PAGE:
COMMERCIAL COMMUNICATION In the first twenty years of an American kid's life, he or she will see something approaching one million television commercials at the rate of about a thousand a week. This makes the TV commercial the most voluminous information source in the education of your child. These commercials are about products only in the sense that the story of Jonah is about the anatomy of whales.

A commercial teaches a child three interesting things. The first is that all problems are resolvable. The second is that all problems are resolvable fast. And the third is that all problems are resolvable fast through the agency of some technology. It may be a drug. It may be a detergent. It may be an airplane or some piece of machinery, like an automobile or computer. The essential message is that the problems that beset people — whether it is lack of self-confidence or boredom or even money problems -- are entirely solvable if only we will allow ourselves to be ministered to by a technology. . . Commercials teach these important themes through parables. Repeatedly, the parable is structured in the same way. The problem is stated: then, in eight to ten seconds, the middle part comes, which is Hawaii or a new car. Then there's a moral. The moral is nailed down at the end, where we are shown what happens if a person follows this advice. And the actor, of course is usually ecstatic. One has simply got to wonder what the effects are on a young adult who has seen a million of these little vignettes.  One has to ask, "What is being taught?"

Neil Postman, NYU, from interview in US News & World Report, January 19, 1981 as

reported in Christian Communication Laboratory.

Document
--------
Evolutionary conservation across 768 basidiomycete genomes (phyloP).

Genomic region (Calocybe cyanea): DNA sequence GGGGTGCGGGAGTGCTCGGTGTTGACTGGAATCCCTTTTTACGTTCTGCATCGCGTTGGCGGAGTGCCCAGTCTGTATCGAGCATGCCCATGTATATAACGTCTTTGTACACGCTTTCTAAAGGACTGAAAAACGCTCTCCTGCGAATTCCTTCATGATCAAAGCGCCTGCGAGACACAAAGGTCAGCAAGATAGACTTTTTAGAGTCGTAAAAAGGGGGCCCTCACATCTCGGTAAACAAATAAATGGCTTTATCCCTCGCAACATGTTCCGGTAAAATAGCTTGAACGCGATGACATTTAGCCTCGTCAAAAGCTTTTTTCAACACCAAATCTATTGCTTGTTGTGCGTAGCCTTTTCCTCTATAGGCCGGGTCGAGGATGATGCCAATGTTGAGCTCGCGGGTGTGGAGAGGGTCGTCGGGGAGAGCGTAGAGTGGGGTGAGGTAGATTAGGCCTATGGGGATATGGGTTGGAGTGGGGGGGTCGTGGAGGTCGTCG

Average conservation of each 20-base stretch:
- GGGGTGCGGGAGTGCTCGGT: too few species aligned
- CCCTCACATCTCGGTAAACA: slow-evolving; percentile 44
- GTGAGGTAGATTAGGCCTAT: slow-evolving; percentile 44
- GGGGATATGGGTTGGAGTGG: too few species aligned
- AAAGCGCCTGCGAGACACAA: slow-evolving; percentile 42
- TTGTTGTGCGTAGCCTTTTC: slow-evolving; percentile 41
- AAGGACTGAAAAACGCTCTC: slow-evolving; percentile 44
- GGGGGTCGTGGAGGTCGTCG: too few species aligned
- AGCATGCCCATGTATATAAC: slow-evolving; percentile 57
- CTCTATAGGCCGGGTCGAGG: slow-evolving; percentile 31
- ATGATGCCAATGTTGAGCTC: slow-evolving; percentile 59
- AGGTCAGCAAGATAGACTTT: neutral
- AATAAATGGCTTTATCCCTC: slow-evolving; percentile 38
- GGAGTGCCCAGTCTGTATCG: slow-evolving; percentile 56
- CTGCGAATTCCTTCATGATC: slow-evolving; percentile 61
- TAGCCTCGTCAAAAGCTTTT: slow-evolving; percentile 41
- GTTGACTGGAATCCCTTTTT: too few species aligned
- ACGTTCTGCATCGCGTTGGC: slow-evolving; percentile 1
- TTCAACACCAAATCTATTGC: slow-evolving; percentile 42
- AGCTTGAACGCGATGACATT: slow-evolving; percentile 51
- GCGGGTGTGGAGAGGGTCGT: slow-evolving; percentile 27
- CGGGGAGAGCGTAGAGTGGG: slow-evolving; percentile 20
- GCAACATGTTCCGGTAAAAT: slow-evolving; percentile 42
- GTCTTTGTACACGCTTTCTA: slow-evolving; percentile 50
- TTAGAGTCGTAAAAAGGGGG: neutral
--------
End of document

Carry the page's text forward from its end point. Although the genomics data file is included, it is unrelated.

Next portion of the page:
FACE THE FACTS BOLDLY An Englishman went abroad leaving his much loved dog and servant home. While away, the man received a cablegram from the servant with the message, "Your dog died." The man was most distraught both at the news and the abrupt manner it was sent. Upon returning home he upbraided the servant for not breaking the news to him more gently. Confused, the servant asked his master how such news could have been delivered more gently. The man said he could have sent a first cable saying, "Your dog is stuck on the roof." This could be followed the next day with the message, "Your dog fell from the roof and is doing poorly." Later a third message could have said, "Your beloved dog has gone to his eternal reward."

Some time afterwards, the man went abroad again. While there, he received a cable from his servant, "Your mother is stuck on the roof."

This story was told by Sister Rhoda, Society of St. Margaret.  Submitted by Wade

Renn, Grace Church, Nutley, New Jersey.

NAMES I went to a restaurant one day recently wearing a shirt with the designer's signature on the right sleeve. As I stood in line to wait for a table, an elderly gentleman tapped me on the shoulder.  Pointing to the label, he said, "Nice name."

Then, in a curious tone, he asked, "What do you call your other arm?" Melissa Francis of Tampa, Florida.  Reader's Digest

Copyright 1985 by Saratoga Press. Third-Class postage paid at Saratoga, CA. Published 12 times per year, monthly, for $24.95 (US$) per year. Subscriptions to foreign countries — $30.95 in US$ or equivalent value. Postmaster, please send address changes to The Pastor's Story File c/o Saratoga press, 14200 Victor Place, Saratoga, CA 95070.  PHONE (408) 867 4211


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CLARIFYING THE MESSAGE From a father's letter to a son in college: "Am enclosing $10 as you requested in your letter. Incidentally, $10 is spelled with one zero, not two."

FORCEFUL PERSUASION Suppose most folks at one time or another have shuffled through their mail and have dropped certain pieces into the wastebasket unopened. It isn't a very recommendable practice, because something important could accidentally be discarded.